10 things to check about your future employer

Monday, July 11th, 2011 - career transition, Employer, Employment, Hiring Manager, Job Advert, Job Application, job hunting, job search


10 things to check about your future employer

Zehn

When searching for a new job with your fresh new and Professional CV, do you ever checkout your potential future employer beyond noticing that they are advertising in your favourite jobs board?

When you consider two key statistics, perhaps you need to do more than just click to apply:

  • That three out of every five new businesses won’t survive until year five
  • That since the recession of 2008, the chance of a business surviving is less than 7 in 10
  • That 35% of employees leave their job in the first year, because they don’t get on with their new boss

So here are 10 things to check about your future employer:

  1. Google them: when 8/10 employers will now Google your name after deciding that you do pass the basic CV Checks, then should you at least be doing the same? You should find both company originated information, information from suppliers/buyers, and also potentially news items
  2. What form of legal entity? They may write lots of nice and fancy words inside their job advert, but are they actually a registered company, and where are they registered (could tell you a lot about where you might work). Most countries have a national version of the UK Companies House where all such legal records are held, or may like some European countries or States in the United States keep such information at local level. All of these basic records (address, date of registration. legal status) are normally free for various statute legal reasons, so make sure that you check them out
  3. Check out their website: read and checkout their website. Does the information on the website tally with both what they say in their job advert, the legal information that you obtained on that entity?
  4. Call their phone number: this one always amazes me, and it doesn’t matter how big/well established the company is, but call their phone number. Pose as a potential customer who has a question, and what you are seeking to achieve is to have them send you an information brochure on their products and services. Firstly, does the number work, secondly how do they handle you, and thirdly does the information actually show up?
  5. Who works there? This is where you can start using social media and networking sites like LinkedIn to start to interact with their employees – and also their competitors. Because if this company is not right for you, perhaps another company in the sector is? After checking out if you have an insider connection in that company, start posing general market and company questions in social media forums, in the groups or areas of that forum where this companies employees congregate. At the end of this exercise you should be able to tell: why people join, why they stay, and why they leave. In other words, all of the soft social issues that you can’t learn from reading that companies formal press releases and information!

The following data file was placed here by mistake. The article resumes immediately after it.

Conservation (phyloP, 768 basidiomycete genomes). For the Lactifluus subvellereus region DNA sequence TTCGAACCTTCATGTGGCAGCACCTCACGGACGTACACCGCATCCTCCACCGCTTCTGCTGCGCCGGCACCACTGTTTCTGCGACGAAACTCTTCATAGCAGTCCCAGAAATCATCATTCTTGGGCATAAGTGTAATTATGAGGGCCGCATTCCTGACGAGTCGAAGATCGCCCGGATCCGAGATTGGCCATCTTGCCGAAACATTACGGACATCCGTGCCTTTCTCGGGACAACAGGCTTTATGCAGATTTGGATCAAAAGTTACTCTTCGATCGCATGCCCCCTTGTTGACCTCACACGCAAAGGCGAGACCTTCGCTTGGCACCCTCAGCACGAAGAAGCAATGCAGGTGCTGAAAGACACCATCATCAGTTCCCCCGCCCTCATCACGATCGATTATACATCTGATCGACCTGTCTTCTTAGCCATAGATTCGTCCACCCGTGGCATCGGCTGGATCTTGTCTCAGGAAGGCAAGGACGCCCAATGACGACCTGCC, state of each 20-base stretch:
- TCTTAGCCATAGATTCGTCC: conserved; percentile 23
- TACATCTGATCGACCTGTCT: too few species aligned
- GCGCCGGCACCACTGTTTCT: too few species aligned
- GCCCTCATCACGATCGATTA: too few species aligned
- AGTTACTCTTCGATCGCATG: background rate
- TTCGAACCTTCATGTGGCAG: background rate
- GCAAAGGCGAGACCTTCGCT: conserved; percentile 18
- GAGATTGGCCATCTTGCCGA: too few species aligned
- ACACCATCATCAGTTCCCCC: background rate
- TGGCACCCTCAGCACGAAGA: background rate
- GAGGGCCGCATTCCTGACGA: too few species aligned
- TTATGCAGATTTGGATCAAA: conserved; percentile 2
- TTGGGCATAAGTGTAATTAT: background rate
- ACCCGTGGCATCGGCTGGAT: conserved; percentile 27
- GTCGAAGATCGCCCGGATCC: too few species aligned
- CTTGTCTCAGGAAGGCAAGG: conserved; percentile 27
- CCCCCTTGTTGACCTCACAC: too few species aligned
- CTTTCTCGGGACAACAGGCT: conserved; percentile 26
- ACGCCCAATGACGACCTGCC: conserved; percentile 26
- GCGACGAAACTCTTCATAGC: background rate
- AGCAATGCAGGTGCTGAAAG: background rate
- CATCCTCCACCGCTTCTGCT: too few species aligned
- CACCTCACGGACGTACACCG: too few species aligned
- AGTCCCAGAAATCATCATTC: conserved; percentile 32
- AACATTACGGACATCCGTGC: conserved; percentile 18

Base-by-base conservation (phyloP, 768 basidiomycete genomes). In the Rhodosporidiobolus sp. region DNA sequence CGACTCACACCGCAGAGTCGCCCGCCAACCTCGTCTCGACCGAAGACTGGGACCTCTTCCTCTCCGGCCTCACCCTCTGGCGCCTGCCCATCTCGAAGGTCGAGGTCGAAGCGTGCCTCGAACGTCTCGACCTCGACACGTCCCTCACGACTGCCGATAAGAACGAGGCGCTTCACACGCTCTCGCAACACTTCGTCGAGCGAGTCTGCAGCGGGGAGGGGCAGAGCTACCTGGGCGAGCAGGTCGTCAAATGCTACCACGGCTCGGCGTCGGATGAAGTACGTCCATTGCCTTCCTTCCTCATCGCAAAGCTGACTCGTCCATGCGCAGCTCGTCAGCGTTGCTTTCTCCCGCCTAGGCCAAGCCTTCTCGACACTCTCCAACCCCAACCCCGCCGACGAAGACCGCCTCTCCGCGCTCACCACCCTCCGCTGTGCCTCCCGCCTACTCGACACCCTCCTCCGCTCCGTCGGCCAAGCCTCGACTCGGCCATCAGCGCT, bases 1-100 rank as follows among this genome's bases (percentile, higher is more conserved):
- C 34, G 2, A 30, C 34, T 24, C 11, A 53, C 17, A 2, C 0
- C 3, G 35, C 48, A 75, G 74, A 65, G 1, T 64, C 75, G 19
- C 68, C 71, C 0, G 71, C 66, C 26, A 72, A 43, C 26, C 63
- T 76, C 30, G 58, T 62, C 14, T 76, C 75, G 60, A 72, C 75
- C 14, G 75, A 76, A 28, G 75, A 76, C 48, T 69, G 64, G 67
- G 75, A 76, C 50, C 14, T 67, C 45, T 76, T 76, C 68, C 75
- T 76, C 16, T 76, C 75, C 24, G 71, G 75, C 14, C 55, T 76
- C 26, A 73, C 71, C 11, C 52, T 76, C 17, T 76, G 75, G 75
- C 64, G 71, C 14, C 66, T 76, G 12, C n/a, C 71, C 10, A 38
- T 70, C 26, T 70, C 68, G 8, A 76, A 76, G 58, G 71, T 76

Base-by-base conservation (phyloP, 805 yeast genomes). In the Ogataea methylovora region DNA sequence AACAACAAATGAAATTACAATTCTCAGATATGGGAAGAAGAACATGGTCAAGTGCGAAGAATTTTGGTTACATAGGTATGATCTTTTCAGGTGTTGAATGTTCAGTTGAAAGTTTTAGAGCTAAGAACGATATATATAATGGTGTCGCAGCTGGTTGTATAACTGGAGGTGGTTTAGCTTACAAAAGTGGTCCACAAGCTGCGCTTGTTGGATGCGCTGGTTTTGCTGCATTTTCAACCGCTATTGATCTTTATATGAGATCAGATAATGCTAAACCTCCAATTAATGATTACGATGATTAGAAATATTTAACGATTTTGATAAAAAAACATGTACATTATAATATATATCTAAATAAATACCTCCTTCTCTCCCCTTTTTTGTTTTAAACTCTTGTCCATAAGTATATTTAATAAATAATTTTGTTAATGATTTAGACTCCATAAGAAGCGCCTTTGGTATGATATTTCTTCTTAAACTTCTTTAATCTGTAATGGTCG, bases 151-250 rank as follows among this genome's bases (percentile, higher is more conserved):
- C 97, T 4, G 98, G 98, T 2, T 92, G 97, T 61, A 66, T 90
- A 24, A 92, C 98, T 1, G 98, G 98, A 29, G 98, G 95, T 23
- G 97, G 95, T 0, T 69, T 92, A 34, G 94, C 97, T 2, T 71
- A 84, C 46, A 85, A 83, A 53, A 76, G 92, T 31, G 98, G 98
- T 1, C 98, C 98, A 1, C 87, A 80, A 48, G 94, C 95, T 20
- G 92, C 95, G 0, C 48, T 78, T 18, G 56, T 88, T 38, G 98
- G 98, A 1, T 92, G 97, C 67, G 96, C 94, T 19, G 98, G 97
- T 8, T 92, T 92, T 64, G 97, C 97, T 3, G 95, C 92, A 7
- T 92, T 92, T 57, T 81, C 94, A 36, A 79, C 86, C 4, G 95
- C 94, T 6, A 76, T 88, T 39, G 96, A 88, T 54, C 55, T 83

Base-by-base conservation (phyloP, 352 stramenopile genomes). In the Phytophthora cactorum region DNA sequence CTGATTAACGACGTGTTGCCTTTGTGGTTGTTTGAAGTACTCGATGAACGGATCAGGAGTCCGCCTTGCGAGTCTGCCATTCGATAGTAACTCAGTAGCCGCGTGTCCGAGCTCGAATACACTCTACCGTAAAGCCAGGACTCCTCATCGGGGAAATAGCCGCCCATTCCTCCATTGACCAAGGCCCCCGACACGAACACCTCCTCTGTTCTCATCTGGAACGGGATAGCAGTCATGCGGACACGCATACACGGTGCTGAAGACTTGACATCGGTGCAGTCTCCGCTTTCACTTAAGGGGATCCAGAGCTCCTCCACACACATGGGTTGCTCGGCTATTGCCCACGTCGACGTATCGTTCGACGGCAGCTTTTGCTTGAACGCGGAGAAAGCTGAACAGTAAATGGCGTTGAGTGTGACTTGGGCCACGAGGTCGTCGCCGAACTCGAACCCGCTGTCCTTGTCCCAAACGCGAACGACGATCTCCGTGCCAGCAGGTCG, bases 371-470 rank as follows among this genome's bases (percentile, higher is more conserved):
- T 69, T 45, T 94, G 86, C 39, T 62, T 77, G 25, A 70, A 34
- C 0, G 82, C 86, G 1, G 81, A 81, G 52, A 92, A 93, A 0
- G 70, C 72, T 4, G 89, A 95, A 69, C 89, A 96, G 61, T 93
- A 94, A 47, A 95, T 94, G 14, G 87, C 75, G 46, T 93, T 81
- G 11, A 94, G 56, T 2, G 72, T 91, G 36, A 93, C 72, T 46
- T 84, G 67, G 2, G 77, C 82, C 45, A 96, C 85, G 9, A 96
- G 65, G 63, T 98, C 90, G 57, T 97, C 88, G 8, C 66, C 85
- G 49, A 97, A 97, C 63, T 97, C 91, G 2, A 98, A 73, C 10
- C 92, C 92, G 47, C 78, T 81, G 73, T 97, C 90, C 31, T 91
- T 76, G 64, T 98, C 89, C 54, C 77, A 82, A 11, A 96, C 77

6. Who is the boss, who is the owner? This may seem an obvious one, but who is the boss of the company, and who is the owner? For big companies, finding the CEO/Chairman of the whole company and the department or subsidiary may be easy, but finding out the owners will also tell you much: how diversified is the share holder base, or is a competitor about to buy them? For smaller companies, much as though one person may appear publicly to be the owner and boss, does the share holder record say the same thing? Often it does not, it tells you a whole different story
  7. Check out the financials/numbers: this is a basic, but one of the answers by now should have given you access to a view of their financial figures. Simply are they growing/stable or in decline, and if so why and how quickly? How does this compare to their competitors?
  8. Check out the products: employers employ you because of your combination of competencies, also known as Skills, Qualifications and Experiences. You join a company because they have or are developing better products, services or ways to deliver better customer experiences. So what do they already have/what are they developing?
  9. Checkout their strategy/news: what are they planning to develop in the future/how do they see the market developing? If you see continual press releases and statements re product X which is due in 12months time, and yet that time scale has passed, what does that say? Company news streams will always stay positive, while media news streams – particularly from specialist press and media in that market – may seem both more critical and more optimistic: where does internal agree with external, and visa versa?
  10. Gut feel: at the end of the day, does this company feel right for you? Is it going in the right direction, do the people seem nice and with a positive message, does the organisation offer you now what you want to do next? Often the best new hires are made not because the candidate has the right technical skills, but fits that company’s culture and the hiring managers approach like a glove

This is not a full list of issues to check out on a company -it is due diligence, but its also not – and it purposefully addresses both hard credibility as well as soft people issues, resulting in a final tree of information. But the final answer should be: does this feel like a good place to work?

If yes, apply for a job there; if not, don’t, however good the wages or the offer. Good Luck!

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